When I read The Girl With the Dragon Tattoo, I enjoyed it but did find myself wondering what all the fuss was about. Now I agree with Norm – I found this book to be a much stronger, more focused, more engaging book all around than the first in the series.
In the second of the Millennium Trilogy (I always feel a little awkward saying that since it was not planned as a trilogy, but rather as a 10-book series), we switch between the perspectives of many characters but in every case they revolve around two: ‘Kalle’ Blomqvist and Lisbeth Salander. Salander has gone on a long trip around the world (covered in the first section of the book) and returns to Sweden to set up a carefully isolated life, supported by her extraordinary skills for subterfuge and a fortune that she acquired in the first book. She has cut off relations with Blomqvist, unwilling to be hurt by him, and instead resumes a low-stakes friendship with Mimmi, who helps her concealment by living in her apartment and forwarding her mail. Millenium, the muckraking publication where Blomqvist works, is preparing a bombshell issue, to be followed by a book, on sex trafficking, naming many prominent politicians, businessmen, and even police as patrons of an organized industry that exploits women. When soon before publication the two principle authors are murdered and Salander’s scumbag guardian is shot with the same gun, one with Salander’s prints on it, she becomes the prime suspect.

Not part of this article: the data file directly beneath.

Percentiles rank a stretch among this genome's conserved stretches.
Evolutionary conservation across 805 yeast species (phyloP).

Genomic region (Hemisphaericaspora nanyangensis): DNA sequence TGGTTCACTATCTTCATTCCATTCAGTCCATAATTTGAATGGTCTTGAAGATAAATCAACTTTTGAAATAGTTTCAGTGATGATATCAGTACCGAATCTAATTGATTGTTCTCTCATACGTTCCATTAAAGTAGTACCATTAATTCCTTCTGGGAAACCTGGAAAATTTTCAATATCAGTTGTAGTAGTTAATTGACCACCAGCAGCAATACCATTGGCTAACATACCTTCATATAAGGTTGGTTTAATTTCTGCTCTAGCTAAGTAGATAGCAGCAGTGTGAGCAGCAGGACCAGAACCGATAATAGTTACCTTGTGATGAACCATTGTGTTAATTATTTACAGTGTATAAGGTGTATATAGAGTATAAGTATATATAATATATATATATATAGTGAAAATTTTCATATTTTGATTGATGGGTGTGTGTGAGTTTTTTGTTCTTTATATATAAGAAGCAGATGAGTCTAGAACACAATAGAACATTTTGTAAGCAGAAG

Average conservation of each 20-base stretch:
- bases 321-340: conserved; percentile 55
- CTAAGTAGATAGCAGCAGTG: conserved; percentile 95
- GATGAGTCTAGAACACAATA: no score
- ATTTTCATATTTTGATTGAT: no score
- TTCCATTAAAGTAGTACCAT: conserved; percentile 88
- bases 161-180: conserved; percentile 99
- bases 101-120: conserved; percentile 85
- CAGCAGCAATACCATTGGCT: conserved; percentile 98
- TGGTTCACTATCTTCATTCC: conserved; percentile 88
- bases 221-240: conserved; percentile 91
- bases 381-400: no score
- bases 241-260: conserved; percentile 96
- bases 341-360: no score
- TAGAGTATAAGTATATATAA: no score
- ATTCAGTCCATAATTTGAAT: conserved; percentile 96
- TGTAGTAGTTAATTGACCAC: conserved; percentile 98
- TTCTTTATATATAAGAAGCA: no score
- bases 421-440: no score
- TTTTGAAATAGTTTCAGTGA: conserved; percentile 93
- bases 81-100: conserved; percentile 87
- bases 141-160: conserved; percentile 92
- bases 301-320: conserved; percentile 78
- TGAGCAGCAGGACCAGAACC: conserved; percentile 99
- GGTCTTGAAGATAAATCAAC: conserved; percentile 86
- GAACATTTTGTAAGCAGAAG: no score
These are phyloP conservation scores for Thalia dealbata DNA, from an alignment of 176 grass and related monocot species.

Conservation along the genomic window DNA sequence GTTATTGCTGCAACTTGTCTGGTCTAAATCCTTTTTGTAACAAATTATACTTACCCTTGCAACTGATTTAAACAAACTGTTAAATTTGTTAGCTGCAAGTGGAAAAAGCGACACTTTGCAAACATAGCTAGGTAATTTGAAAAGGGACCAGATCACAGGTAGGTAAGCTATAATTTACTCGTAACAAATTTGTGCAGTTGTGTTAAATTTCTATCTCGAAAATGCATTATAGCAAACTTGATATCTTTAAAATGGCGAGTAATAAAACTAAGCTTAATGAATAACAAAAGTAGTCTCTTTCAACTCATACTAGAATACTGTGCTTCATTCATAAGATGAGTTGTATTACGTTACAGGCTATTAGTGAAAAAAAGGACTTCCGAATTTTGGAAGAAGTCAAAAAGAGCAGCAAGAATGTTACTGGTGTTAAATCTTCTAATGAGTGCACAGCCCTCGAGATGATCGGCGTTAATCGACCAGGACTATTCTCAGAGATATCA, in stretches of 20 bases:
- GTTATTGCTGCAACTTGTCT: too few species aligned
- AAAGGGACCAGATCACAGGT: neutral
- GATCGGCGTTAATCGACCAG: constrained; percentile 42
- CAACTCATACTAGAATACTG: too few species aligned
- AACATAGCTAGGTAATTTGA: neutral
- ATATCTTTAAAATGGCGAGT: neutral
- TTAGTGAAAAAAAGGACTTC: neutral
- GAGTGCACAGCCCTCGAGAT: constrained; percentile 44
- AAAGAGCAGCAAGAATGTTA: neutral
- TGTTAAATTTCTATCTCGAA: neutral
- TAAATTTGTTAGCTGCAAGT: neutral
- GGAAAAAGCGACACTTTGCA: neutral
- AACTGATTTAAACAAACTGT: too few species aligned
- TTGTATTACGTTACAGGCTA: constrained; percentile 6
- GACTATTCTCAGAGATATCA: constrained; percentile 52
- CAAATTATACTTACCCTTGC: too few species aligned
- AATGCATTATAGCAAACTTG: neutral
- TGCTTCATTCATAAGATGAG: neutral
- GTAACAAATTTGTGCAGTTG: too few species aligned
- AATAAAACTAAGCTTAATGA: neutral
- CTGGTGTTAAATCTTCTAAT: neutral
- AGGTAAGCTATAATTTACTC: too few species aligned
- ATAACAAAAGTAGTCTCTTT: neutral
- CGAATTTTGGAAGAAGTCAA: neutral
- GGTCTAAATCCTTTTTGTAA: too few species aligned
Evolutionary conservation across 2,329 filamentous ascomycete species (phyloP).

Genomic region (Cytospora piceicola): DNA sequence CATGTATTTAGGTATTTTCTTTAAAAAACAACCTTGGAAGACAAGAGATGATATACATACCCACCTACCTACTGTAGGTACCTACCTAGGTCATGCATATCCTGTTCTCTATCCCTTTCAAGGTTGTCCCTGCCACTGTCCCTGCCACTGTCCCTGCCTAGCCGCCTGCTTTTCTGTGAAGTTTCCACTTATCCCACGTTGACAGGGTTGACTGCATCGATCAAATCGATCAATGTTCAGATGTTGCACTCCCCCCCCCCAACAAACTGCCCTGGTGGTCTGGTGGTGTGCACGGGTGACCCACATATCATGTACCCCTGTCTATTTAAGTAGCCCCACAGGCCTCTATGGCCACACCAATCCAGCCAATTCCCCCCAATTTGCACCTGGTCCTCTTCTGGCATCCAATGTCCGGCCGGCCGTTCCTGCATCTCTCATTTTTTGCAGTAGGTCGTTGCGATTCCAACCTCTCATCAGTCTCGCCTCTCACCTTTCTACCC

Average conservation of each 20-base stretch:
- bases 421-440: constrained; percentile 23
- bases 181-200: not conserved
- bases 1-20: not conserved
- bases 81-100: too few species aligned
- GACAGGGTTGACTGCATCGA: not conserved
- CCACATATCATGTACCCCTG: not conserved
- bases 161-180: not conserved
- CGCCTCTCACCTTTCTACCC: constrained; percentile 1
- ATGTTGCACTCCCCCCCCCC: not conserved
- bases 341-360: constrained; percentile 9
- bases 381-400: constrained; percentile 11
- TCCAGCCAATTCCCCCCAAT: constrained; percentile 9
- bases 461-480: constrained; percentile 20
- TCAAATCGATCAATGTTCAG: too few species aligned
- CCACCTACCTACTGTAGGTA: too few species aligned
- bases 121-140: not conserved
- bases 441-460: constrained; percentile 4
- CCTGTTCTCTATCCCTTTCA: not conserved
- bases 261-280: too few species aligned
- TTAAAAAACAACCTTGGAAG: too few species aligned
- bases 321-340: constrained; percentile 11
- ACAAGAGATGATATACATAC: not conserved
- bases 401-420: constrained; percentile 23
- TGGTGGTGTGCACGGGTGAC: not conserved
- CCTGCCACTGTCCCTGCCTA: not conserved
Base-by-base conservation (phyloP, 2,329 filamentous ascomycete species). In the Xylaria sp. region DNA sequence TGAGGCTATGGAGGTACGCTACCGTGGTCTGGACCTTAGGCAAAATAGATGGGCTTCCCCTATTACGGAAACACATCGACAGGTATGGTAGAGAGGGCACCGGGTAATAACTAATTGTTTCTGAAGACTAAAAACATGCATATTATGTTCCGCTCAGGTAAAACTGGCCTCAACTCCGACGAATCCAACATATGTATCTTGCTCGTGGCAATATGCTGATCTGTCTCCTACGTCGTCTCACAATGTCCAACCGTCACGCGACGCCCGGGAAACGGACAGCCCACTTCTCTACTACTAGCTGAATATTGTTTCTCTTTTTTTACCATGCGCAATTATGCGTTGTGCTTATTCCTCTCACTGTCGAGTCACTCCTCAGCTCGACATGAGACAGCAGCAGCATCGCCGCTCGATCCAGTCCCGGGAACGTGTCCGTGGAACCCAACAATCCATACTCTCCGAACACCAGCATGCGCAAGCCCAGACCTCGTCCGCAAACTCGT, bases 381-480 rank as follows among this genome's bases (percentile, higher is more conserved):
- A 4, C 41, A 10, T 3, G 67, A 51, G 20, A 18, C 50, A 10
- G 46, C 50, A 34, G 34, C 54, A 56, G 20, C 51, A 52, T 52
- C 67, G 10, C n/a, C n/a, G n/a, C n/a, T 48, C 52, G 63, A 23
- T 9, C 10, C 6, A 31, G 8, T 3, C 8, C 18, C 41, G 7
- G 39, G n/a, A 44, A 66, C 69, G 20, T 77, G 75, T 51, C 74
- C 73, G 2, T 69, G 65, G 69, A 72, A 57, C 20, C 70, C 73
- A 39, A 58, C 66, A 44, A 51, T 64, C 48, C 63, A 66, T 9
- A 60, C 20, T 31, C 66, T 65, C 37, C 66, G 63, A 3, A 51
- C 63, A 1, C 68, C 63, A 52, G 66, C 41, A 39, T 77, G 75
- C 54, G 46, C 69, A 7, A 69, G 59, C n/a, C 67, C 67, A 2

The sections where we see the story from Salander’s perspective were the most compelling for me. Not only is she an interesting character (with admittedly larger-than-life characteristics), the story has more verve and energy when she’s on the page. I was disappointed when she disappears from the story and the focus switches to the hunt for the supposedly insane and violent killer. But that, too, grew on me, particularly as the police involved begin to realize that the two pictures they have of their suspect – that she’s an unbalanced, illiterate, and extremely violent psychotic who spent much of her childhood confined in a mental hospital versus a competent, principled, and brilliant professional – are incompatible and that throws a major wrench into their investigation.
One reason I thought this book was an improvement was the focus and pacing. With the exception of the introductory section (Salander’s travels) the book drills down into one issue: who killed the journalists and the guardian, and how is Salander involved? The fist book seemed uncertain whether to present a locked room mystery, a financial thriller, or an all-out shocker; the parts of the plot seemed to be struggling to cohere, and the tone was wobbly. Second, the shocking reality behind the crimes in Fire, once exposed, is not as outlandish and overblown as in the first book; it’s more motivated and believable, and therefore packs more punch. Finally, The Girl With the Dragon Tattoo ended less with a bang and more in a dwindling away of energy. That’s certainly not the case here. The auxiliary characters are better developed, and I found myself much more interested in and compelled by Salander in this book. She still has the super-woman characteristics that make her slightly cartoonish, but the backstory we learn in this book is much more believable, with less shock factor and more nuance.
For me, she is becoming human, and that makes her far more interesting.